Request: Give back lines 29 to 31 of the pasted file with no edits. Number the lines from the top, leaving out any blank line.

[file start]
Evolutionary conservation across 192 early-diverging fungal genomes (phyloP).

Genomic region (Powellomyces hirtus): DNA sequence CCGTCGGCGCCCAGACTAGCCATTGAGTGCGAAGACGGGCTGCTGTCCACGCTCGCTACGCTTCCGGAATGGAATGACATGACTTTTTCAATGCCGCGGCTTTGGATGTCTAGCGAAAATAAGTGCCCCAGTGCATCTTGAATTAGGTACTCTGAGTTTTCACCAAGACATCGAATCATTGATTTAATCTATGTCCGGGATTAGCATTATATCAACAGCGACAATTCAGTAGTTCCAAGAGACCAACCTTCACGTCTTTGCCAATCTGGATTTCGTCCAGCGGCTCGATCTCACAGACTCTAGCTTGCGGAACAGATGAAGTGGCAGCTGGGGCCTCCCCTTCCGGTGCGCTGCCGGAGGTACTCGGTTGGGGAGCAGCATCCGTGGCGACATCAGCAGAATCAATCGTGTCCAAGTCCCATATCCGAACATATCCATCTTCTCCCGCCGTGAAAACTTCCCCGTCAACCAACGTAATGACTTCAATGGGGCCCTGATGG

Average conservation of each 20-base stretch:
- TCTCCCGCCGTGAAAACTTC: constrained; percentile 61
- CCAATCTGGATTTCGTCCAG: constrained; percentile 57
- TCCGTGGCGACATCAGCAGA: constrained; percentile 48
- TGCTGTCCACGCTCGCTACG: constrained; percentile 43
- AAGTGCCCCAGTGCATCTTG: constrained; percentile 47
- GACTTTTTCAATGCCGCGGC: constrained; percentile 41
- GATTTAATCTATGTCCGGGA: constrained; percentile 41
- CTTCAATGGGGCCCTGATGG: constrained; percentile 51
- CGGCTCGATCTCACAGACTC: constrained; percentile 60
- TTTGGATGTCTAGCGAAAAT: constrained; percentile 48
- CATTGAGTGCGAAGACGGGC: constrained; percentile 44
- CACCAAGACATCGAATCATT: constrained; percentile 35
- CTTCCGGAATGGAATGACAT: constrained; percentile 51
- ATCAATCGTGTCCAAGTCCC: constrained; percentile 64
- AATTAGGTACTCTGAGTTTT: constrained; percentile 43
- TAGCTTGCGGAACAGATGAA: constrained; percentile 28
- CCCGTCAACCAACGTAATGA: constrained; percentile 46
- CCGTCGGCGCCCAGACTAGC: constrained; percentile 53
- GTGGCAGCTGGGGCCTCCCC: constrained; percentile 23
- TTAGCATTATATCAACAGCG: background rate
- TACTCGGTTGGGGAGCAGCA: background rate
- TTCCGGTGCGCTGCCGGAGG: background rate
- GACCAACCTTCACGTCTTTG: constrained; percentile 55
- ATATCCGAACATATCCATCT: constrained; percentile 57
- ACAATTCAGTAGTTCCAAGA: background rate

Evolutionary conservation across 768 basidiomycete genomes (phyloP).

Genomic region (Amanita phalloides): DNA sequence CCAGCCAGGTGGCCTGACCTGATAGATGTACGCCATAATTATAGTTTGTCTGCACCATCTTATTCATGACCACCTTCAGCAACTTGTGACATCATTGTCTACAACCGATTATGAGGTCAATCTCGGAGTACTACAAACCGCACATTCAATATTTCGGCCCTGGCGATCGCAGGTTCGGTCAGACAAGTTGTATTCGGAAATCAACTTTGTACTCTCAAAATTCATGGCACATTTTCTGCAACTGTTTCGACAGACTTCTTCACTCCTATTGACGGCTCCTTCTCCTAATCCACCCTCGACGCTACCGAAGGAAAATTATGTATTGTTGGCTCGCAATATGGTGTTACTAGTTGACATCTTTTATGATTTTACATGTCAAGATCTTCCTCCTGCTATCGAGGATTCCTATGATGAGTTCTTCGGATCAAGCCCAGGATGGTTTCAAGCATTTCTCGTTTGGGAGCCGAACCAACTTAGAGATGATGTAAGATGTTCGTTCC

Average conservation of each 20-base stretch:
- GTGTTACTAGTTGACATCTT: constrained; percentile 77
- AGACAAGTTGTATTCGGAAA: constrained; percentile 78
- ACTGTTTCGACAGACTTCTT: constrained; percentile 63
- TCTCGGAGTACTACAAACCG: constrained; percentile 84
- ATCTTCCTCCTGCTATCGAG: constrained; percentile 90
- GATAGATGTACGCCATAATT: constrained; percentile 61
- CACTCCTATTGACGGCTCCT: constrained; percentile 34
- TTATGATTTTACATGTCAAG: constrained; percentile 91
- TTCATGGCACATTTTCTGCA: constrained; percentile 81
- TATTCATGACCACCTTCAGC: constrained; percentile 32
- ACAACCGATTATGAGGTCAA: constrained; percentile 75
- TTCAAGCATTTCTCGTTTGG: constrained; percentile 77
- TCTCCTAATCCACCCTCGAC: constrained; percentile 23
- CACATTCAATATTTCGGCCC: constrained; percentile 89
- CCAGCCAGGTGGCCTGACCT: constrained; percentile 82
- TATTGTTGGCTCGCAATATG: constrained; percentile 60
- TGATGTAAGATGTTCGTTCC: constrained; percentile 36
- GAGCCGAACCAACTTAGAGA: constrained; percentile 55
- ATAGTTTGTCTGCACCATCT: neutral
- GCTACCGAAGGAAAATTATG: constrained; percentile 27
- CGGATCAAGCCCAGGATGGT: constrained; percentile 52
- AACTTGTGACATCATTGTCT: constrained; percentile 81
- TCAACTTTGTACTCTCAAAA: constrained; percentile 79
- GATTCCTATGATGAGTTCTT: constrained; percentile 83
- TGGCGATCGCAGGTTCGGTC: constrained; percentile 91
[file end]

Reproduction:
Evolutionary conservation across 768 basidiomycete genomes (phyloP).

Genomic region (Amanita phalloides): DNA sequence CCAGCCAGGTGGCCTGACCTGATAGATGTACGCCATAATTATAGTTTGTCTGCACCATCTTATTCATGACCACCTTCAGCAACTTGTGACATCATTGTCTACAACCGATTATGAGGTCAATCTCGGAGTACTACAAACCGCACATTCAATATTTCGGCCCTGGCGATCGCAGGTTCGGTCAGACAAGTTGTATTCGGAAATCAACTTTGTACTCTCAAAATTCATGGCACATTTTCTGCAACTGTTTCGACAGACTTCTTCACTCCTATTGACGGCTCCTTCTCCTAATCCACCCTCGACGCTACCGAAGGAAAATTATGTATTGTTGGCTCGCAATATGGTGTTACTAGTTGACATCTTTTATGATTTTACATGTCAAGATCTTCCTCCTGCTATCGAGGATTCCTATGATGAGTTCTTCGGATCAAGCCCAGGATGGTTTCAAGCATTTCTCGTTTGGGAGCCGAACCAACTTAGAGATGATGTAAGATGTTCGTTCC

Average conservation of each 20-base stretch: